Canada’s pipeline industry has been at the forefront of innovation and technological change for many decades. From finding new ways to safeguard the integrity of pipelines and reduce environmental footprint, to getting the best value for our resources, pipeline companies continue to make their mark innovating as part of our commitment to continuous improvement.
Here are some of the innovation highlights we covered on the About Pipelines Blog in 2019.
Calgary-based Hifi Engineering won the 2019 Canadian Energy Pipeline Association (CEPA) Foundation’s Innovation Award for their HDS technology, which is set to become the new global standard for pipeline monitoring. HDS uses specialized fibre optics (not to be confused with telecom fibre optics), fully distributed along the pipeline to sense every centimetre, so operators can know exactly where a leak occurred or where there’s potential for a leak.
HDS sensing is a 24/7 activity, with a level of accuracy that can detect a pinhole leak.
As our energy system evolves to include more renewable energy sources, Canada’s oil and gas industry is also developing ways to lower its environmental footprint.
CEPA member, Wolf Midstream is a partner in the Alberta Carbon Trunk Line (ACTL), which supports carbon capture, utilization and storage (CCUS). This will help change its emissions profile and boost the economic opportunities that come from oil and gas production in Canada.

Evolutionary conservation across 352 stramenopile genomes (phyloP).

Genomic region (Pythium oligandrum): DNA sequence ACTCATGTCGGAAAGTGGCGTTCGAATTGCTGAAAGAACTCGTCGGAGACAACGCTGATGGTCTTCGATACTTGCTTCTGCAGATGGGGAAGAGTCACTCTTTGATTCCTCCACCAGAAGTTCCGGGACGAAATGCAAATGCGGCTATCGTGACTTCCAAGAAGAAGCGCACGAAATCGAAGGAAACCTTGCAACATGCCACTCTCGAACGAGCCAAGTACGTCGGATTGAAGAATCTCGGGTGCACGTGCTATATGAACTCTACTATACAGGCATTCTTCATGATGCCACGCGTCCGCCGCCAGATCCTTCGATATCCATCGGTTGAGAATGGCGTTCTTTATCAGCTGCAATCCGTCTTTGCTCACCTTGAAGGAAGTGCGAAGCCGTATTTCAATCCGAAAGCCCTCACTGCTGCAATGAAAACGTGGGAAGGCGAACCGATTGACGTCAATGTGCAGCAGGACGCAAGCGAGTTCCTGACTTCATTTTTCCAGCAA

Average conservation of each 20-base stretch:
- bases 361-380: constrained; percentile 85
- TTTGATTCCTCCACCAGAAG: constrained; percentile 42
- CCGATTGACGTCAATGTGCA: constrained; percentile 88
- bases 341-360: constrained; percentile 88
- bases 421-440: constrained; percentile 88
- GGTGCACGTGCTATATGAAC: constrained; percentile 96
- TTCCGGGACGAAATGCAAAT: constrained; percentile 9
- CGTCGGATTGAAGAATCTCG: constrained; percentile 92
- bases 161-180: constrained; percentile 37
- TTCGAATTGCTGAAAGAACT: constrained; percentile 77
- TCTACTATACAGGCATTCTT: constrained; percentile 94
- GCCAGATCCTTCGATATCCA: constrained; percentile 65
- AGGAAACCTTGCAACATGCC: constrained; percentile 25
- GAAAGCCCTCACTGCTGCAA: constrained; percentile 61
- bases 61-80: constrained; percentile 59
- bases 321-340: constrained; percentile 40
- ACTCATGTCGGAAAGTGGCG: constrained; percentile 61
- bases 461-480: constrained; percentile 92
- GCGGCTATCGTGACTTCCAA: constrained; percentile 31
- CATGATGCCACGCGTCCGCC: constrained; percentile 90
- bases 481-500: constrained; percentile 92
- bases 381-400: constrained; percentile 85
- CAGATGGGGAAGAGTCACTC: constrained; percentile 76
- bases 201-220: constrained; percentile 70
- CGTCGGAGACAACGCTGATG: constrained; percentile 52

For pipeline operators, protecting pipelines from the geohazards that can cause damage is a high priority. Geohazards are geological processes – such as landslides, seismicity (earthquakes) or river erosion – that may occur in certain geographical areas. It takes a lot of technological know-how to anticipate these hazards. And that’s where satellite technology plays a huge role in ensuring safe pipeline operations.
Pipeline operators use satellite-imaging technology to detect and monitor ground movements as small as a few millimetres per month – long before they can create enough force to compromise the pipeline.
If you drive a car, wear glasses, use a cell phone or many other everyday items, you’re most likely using a product made from polypropylene, which is a form of plastic.
InterPipeline’s integrated propane dehydrogenation and polypropylene complex is now under construction northeast of Edmonton. The project is called the Heartland Petrochemical Complex. When complete in 2021, it will be able to convert locally-sourced, low-cost propane into 525,000 tonnes per year of polypropylene – a high-value, recyclable, easy-to-transport plastic used to make a vast range of finished products.
Transmission pipelines continue to be the safest, most responsible way to transport the energy Canada and the world need. In 2020, About Pipelines blog will bring more highlights of industry developments and continue to keep Canadians well-informed about energy and pipelines.